Implications of U.S. elections

It is very unclear how the infection of President Trump may alter the elections. We expect to have more thoughts in time. For now, we focus on the potential outcomes after the elections and the implications for the markets.

The U.S. government is designed purposely so that one particular person or part of the government cannot easily make sweeping changes. Understandably, the presidential election gets most of the attention. But, one aspect that often gets less coverage is the election cycle for the U.S. Congress. Yet, Congress, whose two chambers consist of the House of Representatives and the Senate, plays a very important role as it is the only part of the government that can create new legislation.

Currently, the U.S. government is divided with a President that is Republican, a Senate that is controlled by Republicans, and the House of Representatives controlled by the Democrats. We believe there are three likely election outcomes:

  1. the status quo, with Donald Trump being re-elected with a divided Congress;
  2. Joe Biden winning the Presidency with a divided Congress; and
  3. a Democratic sweep, with Joe Biden becoming President and the Democrats taking control of both chambers of Congress.

We expect the first two scenarios described above could have a relatively negligible impact on the equity markets because they are less likely to result in uncertainty, which is often a driver of market volatility. A status quo outcome would lead to little change on the policy front with respect to taxes, energy production, and trade, among other things. The second scenario would result in some potential changes with Joe Biden as President, particularly around some of the tax cuts, approach to trade, and a renewed focus on issues such as climate change and renewable energy for example. But, a divided Congress in this scenario would certify that policy changes would be relatively modest. The third scenario, in our view, could lead to higher uncertainty, as a Democratic sweep could pave the way to more substantial policy shifts with less legislative hurdles for the new government to overcome.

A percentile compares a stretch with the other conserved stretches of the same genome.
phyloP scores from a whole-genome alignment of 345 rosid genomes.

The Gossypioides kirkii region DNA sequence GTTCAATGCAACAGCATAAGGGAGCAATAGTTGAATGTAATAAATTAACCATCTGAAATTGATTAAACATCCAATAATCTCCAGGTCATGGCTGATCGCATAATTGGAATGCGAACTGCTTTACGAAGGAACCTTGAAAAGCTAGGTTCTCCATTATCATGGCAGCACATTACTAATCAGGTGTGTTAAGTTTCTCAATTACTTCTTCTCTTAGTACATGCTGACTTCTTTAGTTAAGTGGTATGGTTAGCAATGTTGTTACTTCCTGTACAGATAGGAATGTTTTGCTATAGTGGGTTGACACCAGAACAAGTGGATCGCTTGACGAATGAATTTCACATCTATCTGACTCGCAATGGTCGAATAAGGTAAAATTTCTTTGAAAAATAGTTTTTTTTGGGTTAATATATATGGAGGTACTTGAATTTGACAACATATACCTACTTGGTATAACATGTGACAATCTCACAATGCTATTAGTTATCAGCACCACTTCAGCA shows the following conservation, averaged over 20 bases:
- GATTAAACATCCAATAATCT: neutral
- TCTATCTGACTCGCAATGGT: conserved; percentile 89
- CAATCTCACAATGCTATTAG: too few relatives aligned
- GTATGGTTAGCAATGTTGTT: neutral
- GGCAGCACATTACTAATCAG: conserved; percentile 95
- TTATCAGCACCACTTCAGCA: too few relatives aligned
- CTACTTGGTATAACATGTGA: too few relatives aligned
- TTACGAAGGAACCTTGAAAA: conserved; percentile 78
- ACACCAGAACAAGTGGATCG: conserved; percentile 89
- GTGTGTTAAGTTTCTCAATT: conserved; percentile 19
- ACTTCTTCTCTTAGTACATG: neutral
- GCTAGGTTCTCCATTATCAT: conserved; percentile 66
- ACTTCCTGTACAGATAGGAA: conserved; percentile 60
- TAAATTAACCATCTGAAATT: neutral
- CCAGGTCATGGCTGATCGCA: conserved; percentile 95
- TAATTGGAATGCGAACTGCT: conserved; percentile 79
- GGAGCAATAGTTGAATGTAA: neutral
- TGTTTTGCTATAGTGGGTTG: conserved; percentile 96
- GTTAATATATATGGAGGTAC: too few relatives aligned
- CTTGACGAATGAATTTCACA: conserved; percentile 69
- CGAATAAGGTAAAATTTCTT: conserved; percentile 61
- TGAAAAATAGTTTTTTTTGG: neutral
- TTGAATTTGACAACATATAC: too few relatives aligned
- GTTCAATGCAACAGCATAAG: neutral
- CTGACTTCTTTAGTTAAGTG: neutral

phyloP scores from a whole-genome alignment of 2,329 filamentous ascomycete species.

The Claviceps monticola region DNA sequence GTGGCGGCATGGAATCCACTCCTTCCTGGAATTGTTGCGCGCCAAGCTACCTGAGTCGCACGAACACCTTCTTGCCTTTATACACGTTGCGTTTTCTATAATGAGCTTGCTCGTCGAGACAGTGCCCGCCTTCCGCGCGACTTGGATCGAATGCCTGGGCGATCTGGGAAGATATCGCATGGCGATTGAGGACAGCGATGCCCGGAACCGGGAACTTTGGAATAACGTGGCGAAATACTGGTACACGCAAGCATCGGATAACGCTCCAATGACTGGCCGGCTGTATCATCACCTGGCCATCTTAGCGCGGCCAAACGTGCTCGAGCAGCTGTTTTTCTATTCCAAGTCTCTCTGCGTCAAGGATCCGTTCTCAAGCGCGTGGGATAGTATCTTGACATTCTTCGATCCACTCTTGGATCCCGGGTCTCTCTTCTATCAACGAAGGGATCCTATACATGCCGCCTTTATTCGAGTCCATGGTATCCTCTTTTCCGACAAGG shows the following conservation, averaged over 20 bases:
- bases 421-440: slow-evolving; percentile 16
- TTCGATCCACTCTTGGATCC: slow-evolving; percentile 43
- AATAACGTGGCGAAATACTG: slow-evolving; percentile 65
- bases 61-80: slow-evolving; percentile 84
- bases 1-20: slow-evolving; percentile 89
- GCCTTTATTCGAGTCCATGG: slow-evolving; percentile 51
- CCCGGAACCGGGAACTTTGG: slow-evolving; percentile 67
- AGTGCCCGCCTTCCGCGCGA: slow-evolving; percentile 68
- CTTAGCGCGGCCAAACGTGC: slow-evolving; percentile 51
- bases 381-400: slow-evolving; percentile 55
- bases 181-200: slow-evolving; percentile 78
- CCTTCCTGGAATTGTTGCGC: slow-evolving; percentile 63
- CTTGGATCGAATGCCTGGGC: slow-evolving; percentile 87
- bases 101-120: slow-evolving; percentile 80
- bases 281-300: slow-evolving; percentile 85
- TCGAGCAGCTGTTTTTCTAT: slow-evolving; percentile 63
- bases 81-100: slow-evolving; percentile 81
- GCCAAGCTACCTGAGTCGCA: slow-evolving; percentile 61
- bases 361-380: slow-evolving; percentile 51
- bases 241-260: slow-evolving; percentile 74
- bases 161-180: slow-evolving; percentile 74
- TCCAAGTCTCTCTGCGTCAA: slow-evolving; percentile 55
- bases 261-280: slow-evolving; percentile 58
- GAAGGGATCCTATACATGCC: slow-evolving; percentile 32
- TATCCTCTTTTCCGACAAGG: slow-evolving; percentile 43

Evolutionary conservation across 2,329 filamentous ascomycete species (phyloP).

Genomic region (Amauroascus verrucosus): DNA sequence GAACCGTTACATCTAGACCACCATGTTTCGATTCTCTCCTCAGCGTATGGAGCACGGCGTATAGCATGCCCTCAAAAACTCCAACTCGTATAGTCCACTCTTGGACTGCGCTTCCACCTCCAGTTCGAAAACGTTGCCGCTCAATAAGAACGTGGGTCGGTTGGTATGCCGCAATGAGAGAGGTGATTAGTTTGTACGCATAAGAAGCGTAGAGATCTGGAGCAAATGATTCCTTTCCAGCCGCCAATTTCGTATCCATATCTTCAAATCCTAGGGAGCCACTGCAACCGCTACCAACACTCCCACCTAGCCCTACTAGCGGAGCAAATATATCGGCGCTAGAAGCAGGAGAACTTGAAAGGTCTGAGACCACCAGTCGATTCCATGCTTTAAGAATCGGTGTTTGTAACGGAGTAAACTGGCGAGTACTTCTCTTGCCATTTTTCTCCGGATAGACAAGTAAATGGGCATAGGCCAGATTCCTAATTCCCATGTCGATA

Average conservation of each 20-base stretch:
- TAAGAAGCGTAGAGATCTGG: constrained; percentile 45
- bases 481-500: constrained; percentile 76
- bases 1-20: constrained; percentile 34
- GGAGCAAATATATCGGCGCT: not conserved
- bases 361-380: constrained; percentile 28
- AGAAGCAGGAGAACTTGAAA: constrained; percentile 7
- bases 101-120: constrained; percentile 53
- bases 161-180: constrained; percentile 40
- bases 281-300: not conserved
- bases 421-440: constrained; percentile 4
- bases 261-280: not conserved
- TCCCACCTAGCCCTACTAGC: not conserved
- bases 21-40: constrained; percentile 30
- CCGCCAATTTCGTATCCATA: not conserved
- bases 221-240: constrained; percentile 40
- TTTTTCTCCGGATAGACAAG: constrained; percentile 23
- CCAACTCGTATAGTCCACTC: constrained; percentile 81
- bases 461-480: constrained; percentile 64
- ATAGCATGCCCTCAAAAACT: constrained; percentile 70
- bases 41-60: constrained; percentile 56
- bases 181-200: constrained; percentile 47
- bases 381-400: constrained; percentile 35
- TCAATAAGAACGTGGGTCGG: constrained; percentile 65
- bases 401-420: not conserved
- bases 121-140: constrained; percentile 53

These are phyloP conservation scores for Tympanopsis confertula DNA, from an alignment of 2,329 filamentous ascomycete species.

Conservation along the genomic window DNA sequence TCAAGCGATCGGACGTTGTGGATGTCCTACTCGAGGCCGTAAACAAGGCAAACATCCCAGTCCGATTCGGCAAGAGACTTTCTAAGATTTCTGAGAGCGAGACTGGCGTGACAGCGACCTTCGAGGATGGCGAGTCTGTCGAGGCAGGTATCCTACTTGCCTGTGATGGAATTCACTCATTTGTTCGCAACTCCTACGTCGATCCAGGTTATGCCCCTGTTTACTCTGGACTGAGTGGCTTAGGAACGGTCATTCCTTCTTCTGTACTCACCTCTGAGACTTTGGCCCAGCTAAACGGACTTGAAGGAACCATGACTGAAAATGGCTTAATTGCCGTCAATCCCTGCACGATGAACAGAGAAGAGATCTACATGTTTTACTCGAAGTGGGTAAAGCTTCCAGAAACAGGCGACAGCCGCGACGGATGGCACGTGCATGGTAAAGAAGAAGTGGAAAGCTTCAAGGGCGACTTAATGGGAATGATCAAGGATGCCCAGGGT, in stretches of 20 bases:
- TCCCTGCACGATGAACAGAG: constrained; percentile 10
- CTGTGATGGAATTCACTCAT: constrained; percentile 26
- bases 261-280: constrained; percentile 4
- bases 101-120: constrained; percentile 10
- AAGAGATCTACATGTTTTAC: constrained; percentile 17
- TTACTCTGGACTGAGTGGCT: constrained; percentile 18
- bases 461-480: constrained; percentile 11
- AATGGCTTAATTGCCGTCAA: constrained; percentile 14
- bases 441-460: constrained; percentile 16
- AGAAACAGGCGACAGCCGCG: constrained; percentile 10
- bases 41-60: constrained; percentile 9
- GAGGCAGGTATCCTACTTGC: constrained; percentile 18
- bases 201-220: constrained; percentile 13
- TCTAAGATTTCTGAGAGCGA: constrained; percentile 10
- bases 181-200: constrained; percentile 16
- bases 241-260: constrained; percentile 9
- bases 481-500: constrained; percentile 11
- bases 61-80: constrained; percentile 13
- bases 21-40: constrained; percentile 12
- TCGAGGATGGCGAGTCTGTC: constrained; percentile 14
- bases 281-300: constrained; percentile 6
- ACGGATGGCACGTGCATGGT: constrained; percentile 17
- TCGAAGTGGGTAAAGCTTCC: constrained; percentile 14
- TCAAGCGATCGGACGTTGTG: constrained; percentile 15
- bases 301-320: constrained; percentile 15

A fourth scenario has emerged of late. It likely presents the highest risk, albeit for a short period. A contested election, whereby a candidate rejects the outcome due to irregularities or accusations of fraud for example, has become a possibility given complaints about the handling of mail-in ballots. These ballots are not new but are expected to play a bigger role this year because of the pandemic.

A contested election is unusual, but there is some historical precedence. In 2000, the votes in the state of Florida were so close that it led to a contested outcome between Democratic candidate Al Gore and Republican candidate George Bush. The uncertainty that emerged drove higher volatility between November and December 2000, and equity markets declined as a result. A return to more normal levels occurred by January 2001, at which point a clear outcome was already established.